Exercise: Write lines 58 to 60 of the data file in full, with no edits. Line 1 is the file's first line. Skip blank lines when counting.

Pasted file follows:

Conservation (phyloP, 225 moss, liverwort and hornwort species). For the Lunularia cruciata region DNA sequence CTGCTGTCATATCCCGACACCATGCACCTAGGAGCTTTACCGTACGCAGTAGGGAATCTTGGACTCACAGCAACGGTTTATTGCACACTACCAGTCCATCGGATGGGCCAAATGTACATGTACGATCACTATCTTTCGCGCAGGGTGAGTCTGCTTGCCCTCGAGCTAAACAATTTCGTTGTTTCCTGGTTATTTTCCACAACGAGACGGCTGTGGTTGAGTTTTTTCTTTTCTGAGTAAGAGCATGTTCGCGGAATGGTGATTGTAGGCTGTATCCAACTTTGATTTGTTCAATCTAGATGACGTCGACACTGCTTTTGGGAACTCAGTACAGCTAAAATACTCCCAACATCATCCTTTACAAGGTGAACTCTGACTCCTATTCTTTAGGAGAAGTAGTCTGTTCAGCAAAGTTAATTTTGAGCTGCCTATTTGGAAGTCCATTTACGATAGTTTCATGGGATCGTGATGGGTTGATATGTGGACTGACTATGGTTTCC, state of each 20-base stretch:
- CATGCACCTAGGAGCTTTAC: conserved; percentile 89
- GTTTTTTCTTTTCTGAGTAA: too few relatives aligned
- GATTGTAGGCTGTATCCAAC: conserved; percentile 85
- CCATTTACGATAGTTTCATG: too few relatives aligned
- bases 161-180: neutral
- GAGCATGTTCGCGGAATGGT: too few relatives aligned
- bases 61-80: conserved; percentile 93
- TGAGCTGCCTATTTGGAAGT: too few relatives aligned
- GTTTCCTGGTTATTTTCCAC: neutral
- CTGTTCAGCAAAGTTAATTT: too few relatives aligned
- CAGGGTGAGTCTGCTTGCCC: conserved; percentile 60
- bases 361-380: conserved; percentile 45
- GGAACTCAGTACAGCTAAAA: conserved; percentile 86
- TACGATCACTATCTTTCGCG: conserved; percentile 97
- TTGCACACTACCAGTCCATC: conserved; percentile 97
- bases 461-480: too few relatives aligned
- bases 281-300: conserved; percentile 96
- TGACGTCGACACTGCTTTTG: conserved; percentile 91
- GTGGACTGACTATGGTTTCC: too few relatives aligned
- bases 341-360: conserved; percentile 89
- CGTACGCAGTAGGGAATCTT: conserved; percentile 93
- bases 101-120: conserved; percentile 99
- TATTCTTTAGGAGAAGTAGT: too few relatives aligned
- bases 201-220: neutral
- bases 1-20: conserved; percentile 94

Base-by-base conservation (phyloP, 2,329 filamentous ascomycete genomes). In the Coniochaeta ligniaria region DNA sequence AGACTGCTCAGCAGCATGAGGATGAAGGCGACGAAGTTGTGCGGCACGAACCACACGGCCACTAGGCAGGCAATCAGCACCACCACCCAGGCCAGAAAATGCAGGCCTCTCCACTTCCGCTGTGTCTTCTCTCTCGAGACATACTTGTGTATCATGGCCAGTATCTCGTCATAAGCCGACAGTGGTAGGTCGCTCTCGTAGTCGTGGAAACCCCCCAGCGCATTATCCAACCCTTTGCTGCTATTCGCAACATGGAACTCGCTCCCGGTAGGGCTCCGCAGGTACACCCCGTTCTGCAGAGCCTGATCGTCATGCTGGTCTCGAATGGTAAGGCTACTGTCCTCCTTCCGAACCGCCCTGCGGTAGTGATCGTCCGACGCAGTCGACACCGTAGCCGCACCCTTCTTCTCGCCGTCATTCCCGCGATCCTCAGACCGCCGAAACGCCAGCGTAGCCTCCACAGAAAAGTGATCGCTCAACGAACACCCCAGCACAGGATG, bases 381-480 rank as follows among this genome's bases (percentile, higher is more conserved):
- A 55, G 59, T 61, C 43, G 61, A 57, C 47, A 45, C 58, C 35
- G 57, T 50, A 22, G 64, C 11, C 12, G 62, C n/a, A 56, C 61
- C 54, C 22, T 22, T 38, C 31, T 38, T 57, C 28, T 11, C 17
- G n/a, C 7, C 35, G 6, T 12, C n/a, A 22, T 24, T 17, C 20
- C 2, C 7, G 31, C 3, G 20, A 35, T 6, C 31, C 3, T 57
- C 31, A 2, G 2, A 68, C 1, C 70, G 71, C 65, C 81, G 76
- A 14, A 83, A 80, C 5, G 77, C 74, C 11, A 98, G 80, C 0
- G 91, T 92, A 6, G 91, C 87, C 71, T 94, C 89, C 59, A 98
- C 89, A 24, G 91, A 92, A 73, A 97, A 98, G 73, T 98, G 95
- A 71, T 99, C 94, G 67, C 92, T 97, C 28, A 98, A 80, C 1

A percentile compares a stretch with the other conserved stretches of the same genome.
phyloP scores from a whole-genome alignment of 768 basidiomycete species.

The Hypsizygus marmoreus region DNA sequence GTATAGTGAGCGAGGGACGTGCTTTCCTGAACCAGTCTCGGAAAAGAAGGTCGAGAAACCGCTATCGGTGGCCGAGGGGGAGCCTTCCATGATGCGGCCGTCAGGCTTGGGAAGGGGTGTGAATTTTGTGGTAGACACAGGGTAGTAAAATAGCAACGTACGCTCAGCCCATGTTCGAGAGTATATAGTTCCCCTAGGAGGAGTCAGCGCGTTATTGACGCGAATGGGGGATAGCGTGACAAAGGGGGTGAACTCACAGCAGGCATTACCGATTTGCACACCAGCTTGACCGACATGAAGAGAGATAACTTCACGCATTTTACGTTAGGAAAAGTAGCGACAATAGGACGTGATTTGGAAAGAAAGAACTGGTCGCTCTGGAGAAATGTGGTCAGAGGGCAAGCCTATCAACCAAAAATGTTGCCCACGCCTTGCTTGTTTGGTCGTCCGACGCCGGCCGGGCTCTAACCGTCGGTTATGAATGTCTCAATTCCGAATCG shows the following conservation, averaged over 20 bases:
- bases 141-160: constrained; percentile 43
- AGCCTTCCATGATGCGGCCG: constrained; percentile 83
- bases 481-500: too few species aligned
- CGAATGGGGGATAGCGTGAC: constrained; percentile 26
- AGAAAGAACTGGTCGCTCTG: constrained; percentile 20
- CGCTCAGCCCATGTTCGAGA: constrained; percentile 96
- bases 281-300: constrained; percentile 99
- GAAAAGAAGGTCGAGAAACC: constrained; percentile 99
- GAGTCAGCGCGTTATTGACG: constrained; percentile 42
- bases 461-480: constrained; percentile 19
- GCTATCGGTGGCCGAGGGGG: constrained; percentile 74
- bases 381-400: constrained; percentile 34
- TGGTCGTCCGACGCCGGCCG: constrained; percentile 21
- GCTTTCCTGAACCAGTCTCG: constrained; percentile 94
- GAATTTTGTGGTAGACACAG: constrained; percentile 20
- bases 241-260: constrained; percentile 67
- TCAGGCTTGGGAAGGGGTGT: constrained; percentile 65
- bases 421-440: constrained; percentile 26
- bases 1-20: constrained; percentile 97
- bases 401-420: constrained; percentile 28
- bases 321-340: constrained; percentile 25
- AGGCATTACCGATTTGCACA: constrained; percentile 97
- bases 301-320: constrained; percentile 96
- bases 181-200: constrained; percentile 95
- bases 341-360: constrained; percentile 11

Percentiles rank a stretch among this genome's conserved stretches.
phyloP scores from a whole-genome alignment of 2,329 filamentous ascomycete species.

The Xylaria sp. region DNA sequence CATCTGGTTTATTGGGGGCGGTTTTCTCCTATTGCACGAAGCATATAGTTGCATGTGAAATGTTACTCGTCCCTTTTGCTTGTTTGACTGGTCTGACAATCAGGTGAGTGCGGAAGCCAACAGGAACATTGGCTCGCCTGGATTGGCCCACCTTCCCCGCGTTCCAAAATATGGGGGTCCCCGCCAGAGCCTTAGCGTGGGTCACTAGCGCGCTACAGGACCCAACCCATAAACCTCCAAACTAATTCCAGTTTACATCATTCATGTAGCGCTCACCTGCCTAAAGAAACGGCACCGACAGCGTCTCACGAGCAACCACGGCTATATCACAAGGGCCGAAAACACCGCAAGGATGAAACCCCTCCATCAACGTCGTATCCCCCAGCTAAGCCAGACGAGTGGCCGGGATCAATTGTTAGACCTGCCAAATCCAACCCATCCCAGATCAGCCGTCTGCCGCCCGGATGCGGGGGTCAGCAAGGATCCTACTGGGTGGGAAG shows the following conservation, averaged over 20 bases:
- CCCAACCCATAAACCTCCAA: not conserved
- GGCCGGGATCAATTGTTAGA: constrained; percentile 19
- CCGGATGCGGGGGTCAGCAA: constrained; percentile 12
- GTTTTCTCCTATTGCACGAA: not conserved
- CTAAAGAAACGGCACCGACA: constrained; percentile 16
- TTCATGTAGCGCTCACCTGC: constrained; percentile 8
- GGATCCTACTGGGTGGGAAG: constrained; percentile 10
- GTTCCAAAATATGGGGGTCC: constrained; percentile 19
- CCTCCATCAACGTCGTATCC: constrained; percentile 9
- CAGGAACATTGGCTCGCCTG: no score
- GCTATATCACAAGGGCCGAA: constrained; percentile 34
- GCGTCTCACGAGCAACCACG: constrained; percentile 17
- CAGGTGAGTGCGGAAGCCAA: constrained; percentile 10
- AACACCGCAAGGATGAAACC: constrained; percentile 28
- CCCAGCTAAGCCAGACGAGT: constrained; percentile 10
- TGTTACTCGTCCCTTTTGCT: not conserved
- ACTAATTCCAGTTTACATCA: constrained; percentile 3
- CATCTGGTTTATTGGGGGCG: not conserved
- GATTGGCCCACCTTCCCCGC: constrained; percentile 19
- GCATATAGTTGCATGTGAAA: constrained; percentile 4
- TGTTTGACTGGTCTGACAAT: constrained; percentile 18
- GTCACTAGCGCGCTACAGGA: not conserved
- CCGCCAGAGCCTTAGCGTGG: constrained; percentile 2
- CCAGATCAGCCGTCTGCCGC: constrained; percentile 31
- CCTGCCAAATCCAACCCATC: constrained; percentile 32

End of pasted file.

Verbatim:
- bases 421-440: constrained; percentile 26
- bases 1-20: constrained; percentile 97
- bases 401-420: constrained; percentile 28